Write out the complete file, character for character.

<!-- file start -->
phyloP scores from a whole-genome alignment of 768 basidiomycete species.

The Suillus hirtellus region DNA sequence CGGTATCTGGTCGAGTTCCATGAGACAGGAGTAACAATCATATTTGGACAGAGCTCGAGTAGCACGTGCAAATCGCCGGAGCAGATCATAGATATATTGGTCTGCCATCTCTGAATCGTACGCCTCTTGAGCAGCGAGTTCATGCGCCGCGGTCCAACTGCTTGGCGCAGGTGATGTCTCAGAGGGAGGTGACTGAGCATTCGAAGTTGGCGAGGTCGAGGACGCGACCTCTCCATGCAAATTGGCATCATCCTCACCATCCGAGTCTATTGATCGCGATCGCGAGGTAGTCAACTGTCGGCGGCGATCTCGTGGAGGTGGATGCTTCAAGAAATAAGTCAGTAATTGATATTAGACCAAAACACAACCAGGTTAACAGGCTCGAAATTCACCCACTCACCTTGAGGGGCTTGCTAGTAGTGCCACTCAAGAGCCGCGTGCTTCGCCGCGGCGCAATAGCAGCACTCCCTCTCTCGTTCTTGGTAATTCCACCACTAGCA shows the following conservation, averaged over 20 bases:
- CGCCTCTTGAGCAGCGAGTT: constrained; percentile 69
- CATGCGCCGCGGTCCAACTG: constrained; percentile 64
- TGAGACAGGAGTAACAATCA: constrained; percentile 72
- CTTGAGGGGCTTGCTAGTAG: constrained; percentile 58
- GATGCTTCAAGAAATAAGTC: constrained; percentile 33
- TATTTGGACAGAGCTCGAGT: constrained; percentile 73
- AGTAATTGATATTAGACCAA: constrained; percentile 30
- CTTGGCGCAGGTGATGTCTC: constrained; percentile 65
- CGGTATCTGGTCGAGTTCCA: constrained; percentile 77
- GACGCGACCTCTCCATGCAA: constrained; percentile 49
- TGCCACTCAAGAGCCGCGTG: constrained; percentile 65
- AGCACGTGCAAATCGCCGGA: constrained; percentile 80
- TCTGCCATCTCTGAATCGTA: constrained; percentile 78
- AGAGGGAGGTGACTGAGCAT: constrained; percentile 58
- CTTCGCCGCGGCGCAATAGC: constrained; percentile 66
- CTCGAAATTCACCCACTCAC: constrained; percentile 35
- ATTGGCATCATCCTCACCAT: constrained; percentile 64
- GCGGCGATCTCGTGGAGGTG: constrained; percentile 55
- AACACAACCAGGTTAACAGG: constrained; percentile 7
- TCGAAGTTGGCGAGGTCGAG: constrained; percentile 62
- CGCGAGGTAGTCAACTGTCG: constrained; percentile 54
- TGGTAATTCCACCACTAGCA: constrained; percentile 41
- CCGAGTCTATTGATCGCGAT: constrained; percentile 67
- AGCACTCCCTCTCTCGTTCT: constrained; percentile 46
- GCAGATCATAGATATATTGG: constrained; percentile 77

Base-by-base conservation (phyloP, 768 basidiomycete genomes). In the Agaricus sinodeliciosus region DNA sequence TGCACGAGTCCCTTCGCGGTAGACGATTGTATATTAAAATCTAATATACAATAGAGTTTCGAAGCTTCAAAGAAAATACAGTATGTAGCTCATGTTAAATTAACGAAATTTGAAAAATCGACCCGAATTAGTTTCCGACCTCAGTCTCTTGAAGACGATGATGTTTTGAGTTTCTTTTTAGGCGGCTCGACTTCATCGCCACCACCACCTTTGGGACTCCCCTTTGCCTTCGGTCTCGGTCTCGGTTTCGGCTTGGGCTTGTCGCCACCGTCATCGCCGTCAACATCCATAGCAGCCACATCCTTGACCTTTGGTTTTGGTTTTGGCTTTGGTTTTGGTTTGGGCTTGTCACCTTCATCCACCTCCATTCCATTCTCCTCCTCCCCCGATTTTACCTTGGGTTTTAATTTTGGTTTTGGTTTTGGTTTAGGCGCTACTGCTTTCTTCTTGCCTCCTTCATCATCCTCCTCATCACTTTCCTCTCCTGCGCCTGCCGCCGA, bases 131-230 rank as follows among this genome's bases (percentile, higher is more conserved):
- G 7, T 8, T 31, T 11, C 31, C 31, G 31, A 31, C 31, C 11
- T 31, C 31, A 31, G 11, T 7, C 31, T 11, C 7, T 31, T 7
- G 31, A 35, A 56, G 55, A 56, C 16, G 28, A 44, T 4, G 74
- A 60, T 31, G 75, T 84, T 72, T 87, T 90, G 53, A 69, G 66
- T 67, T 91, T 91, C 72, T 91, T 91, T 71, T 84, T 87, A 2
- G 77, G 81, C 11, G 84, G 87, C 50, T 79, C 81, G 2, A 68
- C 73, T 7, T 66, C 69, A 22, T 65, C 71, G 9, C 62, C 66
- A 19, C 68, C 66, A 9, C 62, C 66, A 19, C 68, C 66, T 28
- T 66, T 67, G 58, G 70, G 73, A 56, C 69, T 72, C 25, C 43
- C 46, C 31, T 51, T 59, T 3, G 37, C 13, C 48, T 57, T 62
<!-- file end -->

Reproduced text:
phyloP scores from a whole-genome alignment of 768 basidiomycete species.

The Suillus hirtellus region DNA sequence CGGTATCTGGTCGAGTTCCATGAGACAGGAGTAACAATCATATTTGGACAGAGCTCGAGTAGCACGTGCAAATCGCCGGAGCAGATCATAGATATATTGGTCTGCCATCTCTGAATCGTACGCCTCTTGAGCAGCGAGTTCATGCGCCGCGGTCCAACTGCTTGGCGCAGGTGATGTCTCAGAGGGAGGTGACTGAGCATTCGAAGTTGGCGAGGTCGAGGACGCGACCTCTCCATGCAAATTGGCATCATCCTCACCATCCGAGTCTATTGATCGCGATCGCGAGGTAGTCAACTGTCGGCGGCGATCTCGTGGAGGTGGATGCTTCAAGAAATAAGTCAGTAATTGATATTAGACCAAAACACAACCAGGTTAACAGGCTCGAAATTCACCCACTCACCTTGAGGGGCTTGCTAGTAGTGCCACTCAAGAGCCGCGTGCTTCGCCGCGGCGCAATAGCAGCACTCCCTCTCTCGTTCTTGGTAATTCCACCACTAGCA shows the following conservation, averaged over 20 bases:
- CGCCTCTTGAGCAGCGAGTT: constrained; percentile 69
- CATGCGCCGCGGTCCAACTG: constrained; percentile 64
- TGAGACAGGAGTAACAATCA: constrained; percentile 72
- CTTGAGGGGCTTGCTAGTAG: constrained; percentile 58
- GATGCTTCAAGAAATAAGTC: constrained; percentile 33
- TATTTGGACAGAGCTCGAGT: constrained; percentile 73
- AGTAATTGATATTAGACCAA: constrained; percentile 30
- CTTGGCGCAGGTGATGTCTC: constrained; percentile 65
- CGGTATCTGGTCGAGTTCCA: constrained; percentile 77
- GACGCGACCTCTCCATGCAA: constrained; percentile 49
- TGCCACTCAAGAGCCGCGTG: constrained; percentile 65
- AGCACGTGCAAATCGCCGGA: constrained; percentile 80
- TCTGCCATCTCTGAATCGTA: constrained; percentile 78
- AGAGGGAGGTGACTGAGCAT: constrained; percentile 58
- CTTCGCCGCGGCGCAATAGC: constrained; percentile 66
- CTCGAAATTCACCCACTCAC: constrained; percentile 35
- ATTGGCATCATCCTCACCAT: constrained; percentile 64
- GCGGCGATCTCGTGGAGGTG: constrained; percentile 55
- AACACAACCAGGTTAACAGG: constrained; percentile 7
- TCGAAGTTGGCGAGGTCGAG: constrained; percentile 62
- CGCGAGGTAGTCAACTGTCG: constrained; percentile 54
- TGGTAATTCCACCACTAGCA: constrained; percentile 41
- CCGAGTCTATTGATCGCGAT: constrained; percentile 67
- AGCACTCCCTCTCTCGTTCT: constrained; percentile 46
- GCAGATCATAGATATATTGG: constrained; percentile 77

Base-by-base conservation (phyloP, 768 basidiomycete genomes). In the Agaricus sinodeliciosus region DNA sequence TGCACGAGTCCCTTCGCGGTAGACGATTGTATATTAAAATCTAATATACAATAGAGTTTCGAAGCTTCAAAGAAAATACAGTATGTAGCTCATGTTAAATTAACGAAATTTGAAAAATCGACCCGAATTAGTTTCCGACCTCAGTCTCTTGAAGACGATGATGTTTTGAGTTTCTTTTTAGGCGGCTCGACTTCATCGCCACCACCACCTTTGGGACTCCCCTTTGCCTTCGGTCTCGGTCTCGGTTTCGGCTTGGGCTTGTCGCCACCGTCATCGCCGTCAACATCCATAGCAGCCACATCCTTGACCTTTGGTTTTGGTTTTGGCTTTGGTTTTGGTTTGGGCTTGTCACCTTCATCCACCTCCATTCCATTCTCCTCCTCCCCCGATTTTACCTTGGGTTTTAATTTTGGTTTTGGTTTTGGTTTAGGCGCTACTGCTTTCTTCTTGCCTCCTTCATCATCCTCCTCATCACTTTCCTCTCCTGCGCCTGCCGCCGA, bases 131-230 rank as follows among this genome's bases (percentile, higher is more conserved):
- G 7, T 8, T 31, T 11, C 31, C 31, G 31, A 31, C 31, C 11
- T 31, C 31, A 31, G 11, T 7, C 31, T 11, C 7, T 31, T 7
- G 31, A 35, A 56, G 55, A 56, C 16, G 28, A 44, T 4, G 74
- A 60, T 31, G 75, T 84, T 72, T 87, T 90, G 53, A 69, G 66
- T 67, T 91, T 91, C 72, T 91, T 91, T 71, T 84, T 87, A 2
- G 77, G 81, C 11, G 84, G 87, C 50, T 79, C 81, G 2, A 68
- C 73, T 7, T 66, C 69, A 22, T 65, C 71, G 9, C 62, C 66
- A 19, C 68, C 66, A 9, C 62, C 66, A 19, C 68, C 66, T 28
- T 66, T 67, G 58, G 70, G 73, A 56, C 69, T 72, C 25, C 43
- C 46, C 31, T 51, T 59, T 3, G 37, C 13, C 48, T 57, T 62